Affiliations: [a] Institute of Neuroscience, Institute for Ageing, Newcastle University, UK
| [b] School of Biomedical Sciences, Newcastle University, Framlington Place, Newcastle upon Tyne, UK
| [c] Newcastle Regional Sleep Service, Newcastle upon Tyne Hospitals National Health Service (NHS) Foundation Trust, Freeman Road, Newcastle upon Tyne, UK
Correspondence to: Dr. Seán O’Dowd, Clinical Ageing Research Unit/Institute of Neuroscience, Newcastle University, Campus for Ageing and Vitality, Newcastle upon Tyne, NE4 5PL, UK. Tel.: +44 191 2081278; E-mail: firstname.lastname@example.org.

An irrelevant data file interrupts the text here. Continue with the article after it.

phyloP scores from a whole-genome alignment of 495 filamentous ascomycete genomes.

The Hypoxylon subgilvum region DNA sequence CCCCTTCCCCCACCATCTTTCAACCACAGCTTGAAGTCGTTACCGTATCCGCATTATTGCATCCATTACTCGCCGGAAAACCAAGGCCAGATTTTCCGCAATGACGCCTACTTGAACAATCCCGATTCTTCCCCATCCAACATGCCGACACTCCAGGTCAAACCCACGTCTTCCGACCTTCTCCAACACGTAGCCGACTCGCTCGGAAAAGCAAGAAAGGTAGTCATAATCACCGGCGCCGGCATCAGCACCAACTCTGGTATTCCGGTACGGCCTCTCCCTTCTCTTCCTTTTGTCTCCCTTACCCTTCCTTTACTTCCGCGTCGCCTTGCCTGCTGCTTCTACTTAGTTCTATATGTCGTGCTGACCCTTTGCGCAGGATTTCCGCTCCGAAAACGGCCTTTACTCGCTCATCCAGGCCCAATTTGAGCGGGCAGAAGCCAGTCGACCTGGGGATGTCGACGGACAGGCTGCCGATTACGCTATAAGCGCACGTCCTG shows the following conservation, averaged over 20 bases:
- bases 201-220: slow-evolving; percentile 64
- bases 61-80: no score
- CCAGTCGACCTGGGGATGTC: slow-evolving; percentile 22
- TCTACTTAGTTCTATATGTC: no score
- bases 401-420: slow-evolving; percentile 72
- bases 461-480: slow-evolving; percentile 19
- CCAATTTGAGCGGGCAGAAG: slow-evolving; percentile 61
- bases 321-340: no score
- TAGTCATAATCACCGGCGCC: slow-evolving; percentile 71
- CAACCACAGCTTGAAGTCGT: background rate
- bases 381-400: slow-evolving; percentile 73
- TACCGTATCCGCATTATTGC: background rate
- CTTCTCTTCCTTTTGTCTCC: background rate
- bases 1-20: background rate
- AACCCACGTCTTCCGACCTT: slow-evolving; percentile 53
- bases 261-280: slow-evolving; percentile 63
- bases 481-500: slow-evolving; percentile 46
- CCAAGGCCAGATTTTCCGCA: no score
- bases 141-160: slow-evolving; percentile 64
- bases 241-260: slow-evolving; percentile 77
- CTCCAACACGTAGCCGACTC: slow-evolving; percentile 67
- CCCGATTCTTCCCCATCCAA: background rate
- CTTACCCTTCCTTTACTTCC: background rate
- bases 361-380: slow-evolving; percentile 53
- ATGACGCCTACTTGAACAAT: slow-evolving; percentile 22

Abstract: Abnormal sleep may associate with cognitive decline in Parkinson’s disease (PD). Furthermore, sleep dysfunction may associate with worse motor outcome. We hypothesised that PD patients with poor quality sleep would have greater progression in gait dysfunction, due to structural and functional overlap in networks subserving sleep and gait regulation. 12 PD patients and 12 age-matched controls completed longitudinal follow-up over 36 months. Poor sleep efficiency and greater sleep fragmentation correlated significantly with progression of step-width variability, a gait characteristic mediated by postural control, providing evidence that poor sleep in PD is associated with a more rapid deterioration in gait.